Palo Alto History. Org

Bowling in Palo Alto: The Final Frame?

Every fine town deserves a bowling alley to call its own.  It’s an essential part of Americana---a place for awkward teenagers to go on first-dates, for little kids hosting bowling birthday parties (even if they can barely pick up the ball), and for hard-core Wednesday night league bowlers.  It’s part of what makes for a
community---like the corner drugstore, the ice cream parlor or the mini golf course.  

But it looks like another hotel along El Camino will be replacing Palo Alto’s last bowling establishment.  Palo Alto Bowl, home of local strikes, spares and gutterballs for the past five decades, will likely be gone in less than three years time.  And while it will be an annoyance for Palo Altans to have to get on a freeway just to bowl a few frames, the more serious consequence might be in Palo Alto’s continuing conversion away from a community and into a kind of profit-maximizing retail sector.  While the city is stocked wall to wall with chic cafes and high-end clothing boutiques, there may soon be a time when the local resident has some two dozen options for getting a latte and not one place to try to roll a perfect game.

It’s the culmination of a tough run lately at Palo Alto Bowl at 4329 El Camino Real. On the morning of last November 17th, a masked gunman tried to rob the place. After allegedly being let in by a conspiring janitor, the intruder held up an employee counting receipts at gunpoint and then shot 63 year-old manager Harvey King in the neck as he walked in on the scene.  While King eventually recovered, it was a painful episode for the family-owned business.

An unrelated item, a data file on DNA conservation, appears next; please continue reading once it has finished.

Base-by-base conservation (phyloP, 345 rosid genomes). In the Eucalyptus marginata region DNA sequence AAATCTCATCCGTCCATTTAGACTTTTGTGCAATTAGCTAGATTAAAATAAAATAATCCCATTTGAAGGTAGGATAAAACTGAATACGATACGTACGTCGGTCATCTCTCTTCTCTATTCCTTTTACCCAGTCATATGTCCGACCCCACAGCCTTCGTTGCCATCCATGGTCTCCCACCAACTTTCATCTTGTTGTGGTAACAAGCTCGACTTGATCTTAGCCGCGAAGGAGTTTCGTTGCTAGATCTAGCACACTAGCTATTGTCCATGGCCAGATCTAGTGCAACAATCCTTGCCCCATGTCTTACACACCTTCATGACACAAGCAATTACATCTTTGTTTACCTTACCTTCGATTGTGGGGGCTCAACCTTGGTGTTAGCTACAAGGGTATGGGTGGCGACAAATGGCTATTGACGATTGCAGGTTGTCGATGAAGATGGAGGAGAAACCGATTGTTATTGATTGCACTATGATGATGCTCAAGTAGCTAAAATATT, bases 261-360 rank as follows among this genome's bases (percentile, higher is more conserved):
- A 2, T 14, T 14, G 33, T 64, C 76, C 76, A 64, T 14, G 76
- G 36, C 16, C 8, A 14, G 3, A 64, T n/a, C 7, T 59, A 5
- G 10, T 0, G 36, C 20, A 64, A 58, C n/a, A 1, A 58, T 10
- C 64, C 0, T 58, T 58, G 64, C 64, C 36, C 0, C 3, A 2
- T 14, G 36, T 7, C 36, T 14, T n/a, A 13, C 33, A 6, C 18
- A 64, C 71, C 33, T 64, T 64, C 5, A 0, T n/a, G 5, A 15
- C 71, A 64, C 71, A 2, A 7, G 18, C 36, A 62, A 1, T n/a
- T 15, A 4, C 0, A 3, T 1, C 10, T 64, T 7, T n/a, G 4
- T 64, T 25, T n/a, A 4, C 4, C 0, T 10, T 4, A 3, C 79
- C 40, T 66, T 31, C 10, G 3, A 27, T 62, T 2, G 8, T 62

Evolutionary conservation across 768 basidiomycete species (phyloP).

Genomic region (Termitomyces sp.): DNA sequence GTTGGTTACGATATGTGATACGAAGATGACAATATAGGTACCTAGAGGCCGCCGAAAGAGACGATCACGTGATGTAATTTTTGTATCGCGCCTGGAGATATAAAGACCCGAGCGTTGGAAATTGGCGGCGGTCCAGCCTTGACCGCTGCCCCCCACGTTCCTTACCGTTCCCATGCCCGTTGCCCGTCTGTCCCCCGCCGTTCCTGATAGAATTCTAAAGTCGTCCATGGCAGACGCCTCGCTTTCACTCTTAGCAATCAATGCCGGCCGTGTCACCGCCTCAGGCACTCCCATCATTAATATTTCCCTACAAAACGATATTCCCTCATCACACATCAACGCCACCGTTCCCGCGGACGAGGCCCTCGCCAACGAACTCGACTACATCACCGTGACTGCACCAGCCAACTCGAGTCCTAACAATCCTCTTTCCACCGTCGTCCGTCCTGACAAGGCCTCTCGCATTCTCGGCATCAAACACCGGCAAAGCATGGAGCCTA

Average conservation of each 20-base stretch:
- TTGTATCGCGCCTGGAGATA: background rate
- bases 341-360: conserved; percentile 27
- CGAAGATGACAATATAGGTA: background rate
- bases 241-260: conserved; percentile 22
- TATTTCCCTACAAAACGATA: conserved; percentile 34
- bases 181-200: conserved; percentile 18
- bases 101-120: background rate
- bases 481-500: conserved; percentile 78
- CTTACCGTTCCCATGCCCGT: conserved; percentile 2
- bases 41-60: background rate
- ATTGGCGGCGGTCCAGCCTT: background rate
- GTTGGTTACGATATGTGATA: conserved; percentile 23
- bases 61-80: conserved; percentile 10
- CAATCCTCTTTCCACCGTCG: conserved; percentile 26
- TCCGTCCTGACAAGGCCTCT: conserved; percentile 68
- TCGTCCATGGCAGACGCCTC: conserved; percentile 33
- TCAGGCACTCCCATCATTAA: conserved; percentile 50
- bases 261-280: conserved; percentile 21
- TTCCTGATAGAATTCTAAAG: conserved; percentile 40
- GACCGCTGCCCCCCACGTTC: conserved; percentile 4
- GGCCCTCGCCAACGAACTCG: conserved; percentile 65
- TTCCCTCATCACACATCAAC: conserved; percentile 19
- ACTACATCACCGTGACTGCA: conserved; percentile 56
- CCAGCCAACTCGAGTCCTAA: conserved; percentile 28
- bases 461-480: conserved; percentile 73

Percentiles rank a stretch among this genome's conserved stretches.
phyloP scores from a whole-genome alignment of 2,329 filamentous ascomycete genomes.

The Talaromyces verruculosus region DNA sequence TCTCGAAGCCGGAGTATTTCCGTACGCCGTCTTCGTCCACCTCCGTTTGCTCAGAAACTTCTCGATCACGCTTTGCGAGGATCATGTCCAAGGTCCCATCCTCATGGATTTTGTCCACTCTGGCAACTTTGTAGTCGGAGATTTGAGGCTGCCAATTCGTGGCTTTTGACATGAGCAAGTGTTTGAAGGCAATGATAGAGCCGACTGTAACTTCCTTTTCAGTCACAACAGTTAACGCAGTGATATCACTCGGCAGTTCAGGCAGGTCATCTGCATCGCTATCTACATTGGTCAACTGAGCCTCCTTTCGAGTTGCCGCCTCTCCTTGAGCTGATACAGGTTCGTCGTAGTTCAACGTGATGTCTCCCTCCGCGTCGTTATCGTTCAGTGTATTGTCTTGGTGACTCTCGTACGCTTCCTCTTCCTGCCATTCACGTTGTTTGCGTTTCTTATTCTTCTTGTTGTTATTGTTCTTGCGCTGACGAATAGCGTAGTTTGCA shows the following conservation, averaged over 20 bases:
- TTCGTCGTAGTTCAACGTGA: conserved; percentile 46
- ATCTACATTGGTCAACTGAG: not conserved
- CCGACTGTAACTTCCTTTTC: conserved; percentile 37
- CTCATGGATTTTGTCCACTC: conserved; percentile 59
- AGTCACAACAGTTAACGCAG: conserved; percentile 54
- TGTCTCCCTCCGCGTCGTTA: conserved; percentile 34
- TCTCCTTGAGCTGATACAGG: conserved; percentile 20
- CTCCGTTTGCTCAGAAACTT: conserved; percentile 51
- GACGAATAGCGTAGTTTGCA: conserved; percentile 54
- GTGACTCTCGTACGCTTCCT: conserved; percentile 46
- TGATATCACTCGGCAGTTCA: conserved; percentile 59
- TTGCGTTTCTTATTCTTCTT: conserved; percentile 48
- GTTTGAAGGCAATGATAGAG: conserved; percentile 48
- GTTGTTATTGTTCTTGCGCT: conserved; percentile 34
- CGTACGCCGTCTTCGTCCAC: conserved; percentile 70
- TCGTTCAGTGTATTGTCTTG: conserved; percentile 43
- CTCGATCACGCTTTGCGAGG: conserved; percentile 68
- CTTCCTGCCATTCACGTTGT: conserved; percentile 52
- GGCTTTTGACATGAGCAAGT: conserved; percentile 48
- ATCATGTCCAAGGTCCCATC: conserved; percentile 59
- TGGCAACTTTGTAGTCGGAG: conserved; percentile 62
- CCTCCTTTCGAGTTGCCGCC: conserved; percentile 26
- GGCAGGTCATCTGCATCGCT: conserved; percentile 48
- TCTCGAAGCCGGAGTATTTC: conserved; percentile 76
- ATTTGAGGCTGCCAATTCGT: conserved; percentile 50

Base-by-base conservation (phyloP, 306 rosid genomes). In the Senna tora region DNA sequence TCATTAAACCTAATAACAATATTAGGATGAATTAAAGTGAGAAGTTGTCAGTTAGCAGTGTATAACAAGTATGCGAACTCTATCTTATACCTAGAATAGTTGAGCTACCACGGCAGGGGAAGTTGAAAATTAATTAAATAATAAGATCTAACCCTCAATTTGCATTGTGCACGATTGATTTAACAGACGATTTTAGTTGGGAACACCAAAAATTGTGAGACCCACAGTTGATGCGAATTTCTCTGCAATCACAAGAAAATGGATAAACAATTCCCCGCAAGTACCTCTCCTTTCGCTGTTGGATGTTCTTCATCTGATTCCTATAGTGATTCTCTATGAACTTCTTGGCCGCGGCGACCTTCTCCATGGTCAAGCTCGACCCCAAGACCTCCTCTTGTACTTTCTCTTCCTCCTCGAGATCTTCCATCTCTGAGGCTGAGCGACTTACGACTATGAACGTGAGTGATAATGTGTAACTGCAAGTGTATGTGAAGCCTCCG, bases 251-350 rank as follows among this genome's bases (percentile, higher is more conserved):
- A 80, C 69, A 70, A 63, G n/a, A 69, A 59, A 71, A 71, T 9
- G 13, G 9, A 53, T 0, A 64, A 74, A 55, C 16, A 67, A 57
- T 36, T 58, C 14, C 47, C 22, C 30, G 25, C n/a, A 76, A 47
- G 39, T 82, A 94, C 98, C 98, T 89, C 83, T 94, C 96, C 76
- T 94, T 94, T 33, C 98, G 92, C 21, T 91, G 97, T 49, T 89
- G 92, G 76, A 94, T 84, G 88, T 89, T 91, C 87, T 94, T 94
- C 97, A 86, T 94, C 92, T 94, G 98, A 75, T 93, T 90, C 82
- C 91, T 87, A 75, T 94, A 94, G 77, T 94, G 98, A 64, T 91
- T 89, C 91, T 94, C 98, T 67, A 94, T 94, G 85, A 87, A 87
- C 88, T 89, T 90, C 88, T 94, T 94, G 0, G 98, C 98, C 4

Then just a few weeks ago, Palo Alto Bowl got the news that its more than 50 year history will come to an end when the lease is up in 2010.  After months of speculation, Barry Swenson Builder confirmed that the company will likely complete a deal to buy the bowling alley site and put up a hotel in its place.

If Palo Alto Bowl does close, it will be the end of an era for the sport in Palo Alto.  In the city’s early days, local establishments such as Castle Bowling Alleys and T.A. Marlowe’s were the places to go.  By the mid-1920s, the bowling scene had shifted over to J.C. Rapp’s College Bowling Alleys, an immense “amusement palace” at 443 Emerson.  The building included pool and billiards tables, a Peninsula Creamery soda
fountain, a restaurant, a cigar store and even a barber shop---conceivably in case you wanted to get a trim between frames.  A Palo Alto Times article in 1923 informed the public that Rapp was soliciting “high class patronage” for his establishment---perhaps not the type of clientele that would always be associated with the sport.

By the 1940s, local bowlers had moved down the street to Indian Bowl at 735 Emerson, “in the heart of the automobile district.”  The purveyor of “the fastest boards in town,” Indian Bowl used the not-so-P.C. Stanford moniker as its namesake and logo.  And its offer of 50 dollars to anyone who bowled a perfect